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Investigating Malaise and Mobilization Effects of Media Use on European Identity before and after the Eurozone Crisis

Waqas Ejaz |PDF-Fulltext

Abstract: Research on European integration posits that people support and identify with the European Union (EU) by considering its economic benefits. Thus, it is argued that people’s sense of identity and their degree of political support for the EU can be explained by estimating the economic prosperity it yields. However, the current paper illustrates that in addition to utilitarian factors, media use can also explain political support for the EU. Thus, to examine this relationship between political support and the media, the study uses the political support framework by David Easton along with the theoretical underpinnings of the media malaise and media mobilization effects. The empirical analysis is conducted on the basis of secondary data obtained through Eurobarometer surveys. Furthermore, to test if the economic factors are a strong predictor of political support, the study assumes that the recent Eurozone crisis has caused a sharp decline in political support. Therefore, it investigates the role of different economic factors and media on political support before and after the crisis. The results indicate that consuming information from the television (TV) does not lead to malaise but rather, that it has a mobilization effect. Furthermore, the results reveal that the respondents’ informed-ness and their TV usage for getting information predict political support better than the economic indicators.

A European Football Family? German and British Television Broadcasts of the 2010 Football World Cup and the Representation of Europe

Dennis Lichtenstein & Cordula Nitsch | PDF-Fulltext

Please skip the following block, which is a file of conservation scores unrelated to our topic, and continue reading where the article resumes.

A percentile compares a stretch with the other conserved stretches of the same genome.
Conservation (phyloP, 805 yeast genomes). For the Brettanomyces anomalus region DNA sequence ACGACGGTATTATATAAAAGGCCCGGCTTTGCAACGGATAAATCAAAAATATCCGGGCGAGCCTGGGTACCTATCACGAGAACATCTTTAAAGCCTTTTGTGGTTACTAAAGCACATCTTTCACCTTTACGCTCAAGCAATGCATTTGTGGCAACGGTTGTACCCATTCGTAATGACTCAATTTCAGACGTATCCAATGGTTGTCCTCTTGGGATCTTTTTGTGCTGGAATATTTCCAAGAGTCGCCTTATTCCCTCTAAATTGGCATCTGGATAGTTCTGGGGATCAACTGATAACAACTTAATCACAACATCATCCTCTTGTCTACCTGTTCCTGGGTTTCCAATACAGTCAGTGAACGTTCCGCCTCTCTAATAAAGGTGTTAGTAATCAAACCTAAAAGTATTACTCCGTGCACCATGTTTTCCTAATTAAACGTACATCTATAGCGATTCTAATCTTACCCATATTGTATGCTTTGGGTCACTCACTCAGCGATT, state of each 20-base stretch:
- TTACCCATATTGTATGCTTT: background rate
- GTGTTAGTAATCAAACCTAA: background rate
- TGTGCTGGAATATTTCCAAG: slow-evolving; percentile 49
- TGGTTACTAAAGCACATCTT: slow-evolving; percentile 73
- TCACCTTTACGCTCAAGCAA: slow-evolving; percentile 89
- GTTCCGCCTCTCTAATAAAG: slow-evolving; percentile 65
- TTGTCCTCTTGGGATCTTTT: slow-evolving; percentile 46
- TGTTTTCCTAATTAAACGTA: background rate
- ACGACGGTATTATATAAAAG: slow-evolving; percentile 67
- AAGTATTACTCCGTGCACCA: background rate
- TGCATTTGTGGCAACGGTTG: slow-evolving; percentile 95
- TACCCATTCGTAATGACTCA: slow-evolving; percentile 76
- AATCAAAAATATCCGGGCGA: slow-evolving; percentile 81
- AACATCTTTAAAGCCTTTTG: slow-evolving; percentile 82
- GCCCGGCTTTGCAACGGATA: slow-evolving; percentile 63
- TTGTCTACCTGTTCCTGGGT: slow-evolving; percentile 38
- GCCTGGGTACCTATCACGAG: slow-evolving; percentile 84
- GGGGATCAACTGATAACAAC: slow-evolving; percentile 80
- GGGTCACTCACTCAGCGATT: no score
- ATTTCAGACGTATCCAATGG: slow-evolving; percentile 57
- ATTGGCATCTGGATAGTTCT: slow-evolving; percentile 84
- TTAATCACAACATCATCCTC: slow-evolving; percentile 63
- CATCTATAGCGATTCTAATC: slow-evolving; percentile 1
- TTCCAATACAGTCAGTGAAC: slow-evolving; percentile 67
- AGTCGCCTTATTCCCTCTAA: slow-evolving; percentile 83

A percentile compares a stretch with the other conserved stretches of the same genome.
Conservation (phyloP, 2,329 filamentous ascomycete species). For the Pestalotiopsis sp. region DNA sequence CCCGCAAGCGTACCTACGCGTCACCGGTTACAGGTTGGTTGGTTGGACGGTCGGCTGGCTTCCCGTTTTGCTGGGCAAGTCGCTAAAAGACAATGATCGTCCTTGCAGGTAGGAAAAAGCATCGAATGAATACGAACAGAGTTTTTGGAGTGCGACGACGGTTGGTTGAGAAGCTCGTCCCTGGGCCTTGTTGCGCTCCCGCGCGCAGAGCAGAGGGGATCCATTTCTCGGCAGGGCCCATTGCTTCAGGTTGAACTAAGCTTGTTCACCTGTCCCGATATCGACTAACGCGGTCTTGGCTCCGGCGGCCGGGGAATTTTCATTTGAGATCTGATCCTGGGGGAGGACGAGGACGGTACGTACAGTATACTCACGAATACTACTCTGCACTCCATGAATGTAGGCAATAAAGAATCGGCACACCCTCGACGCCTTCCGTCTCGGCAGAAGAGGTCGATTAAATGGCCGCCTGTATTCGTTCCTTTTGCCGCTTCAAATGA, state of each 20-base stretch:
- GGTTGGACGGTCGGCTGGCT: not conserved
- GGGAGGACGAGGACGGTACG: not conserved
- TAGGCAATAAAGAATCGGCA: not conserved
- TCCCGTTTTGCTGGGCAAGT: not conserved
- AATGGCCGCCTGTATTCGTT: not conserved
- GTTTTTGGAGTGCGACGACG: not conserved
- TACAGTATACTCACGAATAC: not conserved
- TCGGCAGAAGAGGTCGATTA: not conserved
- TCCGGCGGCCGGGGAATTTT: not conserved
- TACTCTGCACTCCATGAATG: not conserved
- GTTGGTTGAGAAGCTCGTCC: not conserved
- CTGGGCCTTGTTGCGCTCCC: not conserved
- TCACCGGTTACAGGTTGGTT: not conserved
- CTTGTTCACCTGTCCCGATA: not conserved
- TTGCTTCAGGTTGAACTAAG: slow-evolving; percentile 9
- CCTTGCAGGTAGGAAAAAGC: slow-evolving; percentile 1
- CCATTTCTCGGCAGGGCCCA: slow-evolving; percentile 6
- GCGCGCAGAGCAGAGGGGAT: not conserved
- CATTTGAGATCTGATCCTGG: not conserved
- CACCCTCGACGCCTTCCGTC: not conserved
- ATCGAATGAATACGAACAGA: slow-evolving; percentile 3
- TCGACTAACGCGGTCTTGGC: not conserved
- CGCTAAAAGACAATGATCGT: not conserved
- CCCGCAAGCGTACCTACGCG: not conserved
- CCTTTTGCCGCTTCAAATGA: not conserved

Abstract: The Football World Cup tournament ranks amongst the largest international sports events, captivating vast live and television audiences. A key characteristic of football can be seen in its community-building function. Football provides opportunities for identification, strengthening local and national bonds. But does this also apply to the still vague category of Europe? Does the televised coverage of the Football World Cup hold the potential to foster a European identity? This paper employs a quantitative content analysis of the German and British live-commentaries of the 2010 World Cup matches between European and non-European teams. It analyzes and compares the description and evaluation of European and non-European participants. TV-commentaries have proven an ability to influence the audiences´ perception of the match. It is therefore assumed that the commentaries contribute to a feeling of European identity and unity – if they make the European category salient. The analysis reveals some differences in the portrayal of European and non-European participants with the commentators paying more attention to participants from European countries. Whereas the evaluation of the European and non-European teams differs, the evaluation of the individual football players is well-balanced. In regard to the analyzed criteria, British and German commentaries tend to be very similar.

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